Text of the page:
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CELTA Language Related Tasks Assignment

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If you are a native speaker with little or no language teaching experience, this may be the assignment that you find most daunting. Many of us are not really taught much in the way of grammar at school, often finishing high school not knowing more than “noun, verb, adjective and adverb” and possibly being unsure between those. Most non-natives shouldn’t struggle too much with this assignment as they will have (most likely) learnt about English grammar during their studies of English, although knowing what you need to write may still be challenging.

If you are worried, hopefully this guide will help you to understand what you need to know and how to find this out.

What do you have to do?

For this assignment you need to analyse a number of grammar and vocabulary (lexical) items. These may be presented in a text or they may simply be a list of items. In some cases, you may get a choice of items. Typically you will have between 4 and 6 items to analyse, with 2 or 3 grammar items and 2 or 3 lexical items.

You are required to write between 750 and 1000 words. This needs to be split (though not necessarily evenly) between the items. You are therefore going to need to write between 170-250 words for each item depending on how many there are. This may sound like a lot of words, but it actually isn’t when you realise how much you could write.

There are a number of aspects of the language point to be analysed, which includes:

  • meaning
  • conveying meaning
  • checking understanding
  • form
  • pronunciation
  • problems and solutions

Grammar Items

These are potentially scarier than lexical items, so we will start with these. You could be given items such as:

  • The weather has been less severe than expected.
  • She had left when they arrived.
  • He‘s already eaten.


The first thing you will need to do is identify what the grammar item is so that you can talk about it. It is important to be correct about the terminology here. CELTA providers like to include perfect tenses. The above examples are:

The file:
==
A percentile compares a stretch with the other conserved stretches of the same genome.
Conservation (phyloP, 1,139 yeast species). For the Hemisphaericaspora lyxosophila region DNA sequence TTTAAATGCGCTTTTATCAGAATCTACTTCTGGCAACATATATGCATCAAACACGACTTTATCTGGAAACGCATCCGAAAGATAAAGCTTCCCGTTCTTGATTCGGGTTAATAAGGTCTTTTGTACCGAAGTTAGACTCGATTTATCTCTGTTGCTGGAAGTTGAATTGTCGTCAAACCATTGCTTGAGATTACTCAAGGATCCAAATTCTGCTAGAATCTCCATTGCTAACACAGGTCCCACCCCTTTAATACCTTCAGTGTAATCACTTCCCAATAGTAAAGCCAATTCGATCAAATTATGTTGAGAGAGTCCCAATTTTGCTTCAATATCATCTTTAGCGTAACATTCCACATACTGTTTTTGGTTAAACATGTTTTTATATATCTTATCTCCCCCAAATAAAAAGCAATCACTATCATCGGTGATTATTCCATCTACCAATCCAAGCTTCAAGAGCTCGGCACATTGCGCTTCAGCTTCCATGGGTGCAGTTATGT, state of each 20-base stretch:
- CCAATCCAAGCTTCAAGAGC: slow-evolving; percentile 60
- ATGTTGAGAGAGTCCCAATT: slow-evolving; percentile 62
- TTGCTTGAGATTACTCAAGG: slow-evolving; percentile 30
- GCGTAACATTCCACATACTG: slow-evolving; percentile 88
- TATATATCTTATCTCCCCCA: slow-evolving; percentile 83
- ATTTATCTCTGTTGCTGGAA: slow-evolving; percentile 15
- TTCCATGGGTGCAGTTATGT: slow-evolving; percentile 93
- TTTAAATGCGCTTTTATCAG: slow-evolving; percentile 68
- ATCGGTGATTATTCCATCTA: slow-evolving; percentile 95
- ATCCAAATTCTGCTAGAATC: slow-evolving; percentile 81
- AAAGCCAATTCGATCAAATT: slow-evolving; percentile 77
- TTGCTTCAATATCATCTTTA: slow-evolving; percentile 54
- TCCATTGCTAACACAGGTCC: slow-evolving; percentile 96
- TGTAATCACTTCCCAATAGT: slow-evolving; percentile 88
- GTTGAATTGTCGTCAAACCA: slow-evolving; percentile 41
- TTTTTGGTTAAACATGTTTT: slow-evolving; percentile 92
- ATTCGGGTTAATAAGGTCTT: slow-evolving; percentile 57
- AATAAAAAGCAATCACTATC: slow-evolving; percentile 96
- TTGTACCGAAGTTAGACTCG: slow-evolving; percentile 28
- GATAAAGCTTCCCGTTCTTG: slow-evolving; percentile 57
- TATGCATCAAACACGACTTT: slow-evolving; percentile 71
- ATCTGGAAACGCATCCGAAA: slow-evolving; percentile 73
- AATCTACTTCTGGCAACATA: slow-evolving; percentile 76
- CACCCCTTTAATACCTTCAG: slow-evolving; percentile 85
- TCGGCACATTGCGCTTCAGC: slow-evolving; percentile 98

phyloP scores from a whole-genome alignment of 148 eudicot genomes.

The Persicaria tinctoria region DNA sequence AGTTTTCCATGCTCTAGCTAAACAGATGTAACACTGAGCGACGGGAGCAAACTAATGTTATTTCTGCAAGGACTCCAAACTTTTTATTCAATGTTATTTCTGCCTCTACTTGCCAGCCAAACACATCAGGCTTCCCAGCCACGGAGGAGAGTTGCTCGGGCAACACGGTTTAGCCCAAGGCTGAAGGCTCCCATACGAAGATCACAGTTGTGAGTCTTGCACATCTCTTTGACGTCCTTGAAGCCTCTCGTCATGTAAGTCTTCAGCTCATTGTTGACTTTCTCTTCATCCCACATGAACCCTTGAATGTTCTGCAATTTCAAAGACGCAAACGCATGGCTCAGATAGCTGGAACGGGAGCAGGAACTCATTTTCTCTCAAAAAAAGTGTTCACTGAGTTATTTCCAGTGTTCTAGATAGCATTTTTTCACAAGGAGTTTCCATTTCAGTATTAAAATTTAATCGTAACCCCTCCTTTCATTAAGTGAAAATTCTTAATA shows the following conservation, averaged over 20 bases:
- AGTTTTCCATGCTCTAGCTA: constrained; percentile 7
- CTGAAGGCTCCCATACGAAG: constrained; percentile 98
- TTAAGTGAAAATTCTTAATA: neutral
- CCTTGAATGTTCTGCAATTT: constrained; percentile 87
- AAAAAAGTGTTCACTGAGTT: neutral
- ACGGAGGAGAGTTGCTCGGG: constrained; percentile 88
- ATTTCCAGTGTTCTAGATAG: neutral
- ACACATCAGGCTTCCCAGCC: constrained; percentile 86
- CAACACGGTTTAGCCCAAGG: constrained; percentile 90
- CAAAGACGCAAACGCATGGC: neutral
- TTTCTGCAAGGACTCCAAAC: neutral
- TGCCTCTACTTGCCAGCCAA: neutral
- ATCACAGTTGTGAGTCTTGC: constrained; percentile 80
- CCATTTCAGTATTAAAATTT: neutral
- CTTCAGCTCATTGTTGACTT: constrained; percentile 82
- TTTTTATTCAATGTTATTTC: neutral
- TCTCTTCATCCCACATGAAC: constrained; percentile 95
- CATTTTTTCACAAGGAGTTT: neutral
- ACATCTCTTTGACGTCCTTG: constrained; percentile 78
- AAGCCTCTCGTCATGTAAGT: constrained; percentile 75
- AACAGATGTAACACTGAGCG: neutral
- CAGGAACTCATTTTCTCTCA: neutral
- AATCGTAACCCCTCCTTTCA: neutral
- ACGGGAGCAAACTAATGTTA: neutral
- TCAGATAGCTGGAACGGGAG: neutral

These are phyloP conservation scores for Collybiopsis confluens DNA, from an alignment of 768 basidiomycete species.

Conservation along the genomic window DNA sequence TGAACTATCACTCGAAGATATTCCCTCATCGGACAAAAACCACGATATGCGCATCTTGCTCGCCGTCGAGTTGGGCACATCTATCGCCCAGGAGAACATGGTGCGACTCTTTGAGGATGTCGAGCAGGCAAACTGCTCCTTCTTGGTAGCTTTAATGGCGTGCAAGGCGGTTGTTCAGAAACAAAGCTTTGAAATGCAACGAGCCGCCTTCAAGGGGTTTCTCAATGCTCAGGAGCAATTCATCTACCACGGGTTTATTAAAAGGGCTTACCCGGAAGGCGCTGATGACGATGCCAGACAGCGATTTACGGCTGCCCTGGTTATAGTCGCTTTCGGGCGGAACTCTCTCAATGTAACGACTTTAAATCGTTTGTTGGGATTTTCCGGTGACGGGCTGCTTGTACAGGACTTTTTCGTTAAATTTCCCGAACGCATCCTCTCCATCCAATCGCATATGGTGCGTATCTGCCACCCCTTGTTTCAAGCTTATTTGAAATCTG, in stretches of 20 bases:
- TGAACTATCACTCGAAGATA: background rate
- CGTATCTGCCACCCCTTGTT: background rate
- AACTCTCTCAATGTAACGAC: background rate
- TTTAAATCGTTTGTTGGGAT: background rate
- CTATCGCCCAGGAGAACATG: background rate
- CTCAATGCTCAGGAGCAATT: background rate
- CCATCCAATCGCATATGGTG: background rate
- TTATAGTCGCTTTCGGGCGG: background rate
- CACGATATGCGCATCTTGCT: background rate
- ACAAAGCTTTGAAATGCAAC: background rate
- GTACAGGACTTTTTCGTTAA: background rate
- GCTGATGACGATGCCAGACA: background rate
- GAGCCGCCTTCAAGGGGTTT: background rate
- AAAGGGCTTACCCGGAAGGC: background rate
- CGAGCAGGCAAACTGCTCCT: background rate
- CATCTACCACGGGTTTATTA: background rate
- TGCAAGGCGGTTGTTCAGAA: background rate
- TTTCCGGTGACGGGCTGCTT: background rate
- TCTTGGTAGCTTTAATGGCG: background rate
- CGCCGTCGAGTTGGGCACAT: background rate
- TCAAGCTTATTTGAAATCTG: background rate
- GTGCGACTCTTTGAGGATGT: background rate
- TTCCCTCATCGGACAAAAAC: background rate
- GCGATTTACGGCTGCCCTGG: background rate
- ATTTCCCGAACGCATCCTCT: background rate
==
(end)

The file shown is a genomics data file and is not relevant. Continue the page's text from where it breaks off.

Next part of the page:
• comparative adjective
  • past perfect
  • present perfect


Having correctly identified what the items are, you will need to explain what they mean. You may need to be careful here when dealing with some grammar points that can have more than one meaning. For example, the present continuous can be used to show a future plan as well as a situation that is happening temporarily or is in progress in the present. You will therefore need to consider the context to understand how it is being used.

For the above items:

  • The comparative is used here to compare the actual weather with that expected.
  • In this example, the past perfect is used to show the first past action happened before the second.
  • The present perfect is used in this example to show the completed action of eating has a present consequence e.g. he does not presently require food.

Conveying Meaning

Once you have explained the meaning, you need to think about how you would get this meaning across to students.

For tenses, many teachers like to use timelines. These are great for this assignment because as well as making the point clear, they also use few words.

For other grammar points, timelines may not work. You therefore need to find some other way to convey the meaning. This may be through other examples, images, video, realia, etc.

For the above examples:

  • Tell students I went to Iceland in December. Draw a table on the board. On the left, write “I thought…”. Elicit how students thought the weather would be. Write/draw their suggestions in the box. On the right, write “but actually…” and draw the sun and write 10 degrees. Ask students what I expected and how the weather was different.
  • Draw a timeline (include the timeline in your answer) with an arrow for now on the right hand side. Draw two x’s at different points to the left of the arrow and number them 1 and 2. Elicit which is when she left and when they arrived.
  • Draw a timeline (include the timeline in your answer) with an arrow on the right hand side labelled now. Draw an x in the past and a solid line up until now with a dashed line continuing afterwards. Write next to the x “ate food”, and above the line “not hungry”. 

Checking Understanding

However you choose to convey meaning, you will be expected to check understanding. The CELTA-preferred way to do this is to ask CCQs (concept checking questions). This is not the only way to check understanding of something, but there is no point re-inventing the wheel at this point.

A CCQ (which I will probably do a post about at some point and hopefully remember to link here) is a question that shows the student understands the key concept that is being described. They should:

  • avoid using the grammar point being checked;
  • be simpler than the grammar being checked;
  • require a short answer (often yes or no).

You should aim to have 2-3 CCQs, and these often build on each other. You should also give anticipated answers which are typically written in brackets.

For example (using the same grammar points):

less severe than:

  • Did I think the weather would be good or bad? (bad)
  • Was the weather bad? (no, it was okay)

she had left when they arrived

  • Which happened first: she arrived or they arrived? (she arrived)
  • Was she at the party/event when they arrived? (no)
  • Did she see them when she left? (no)

he’s already eaten

  • Did he eat something? (yes)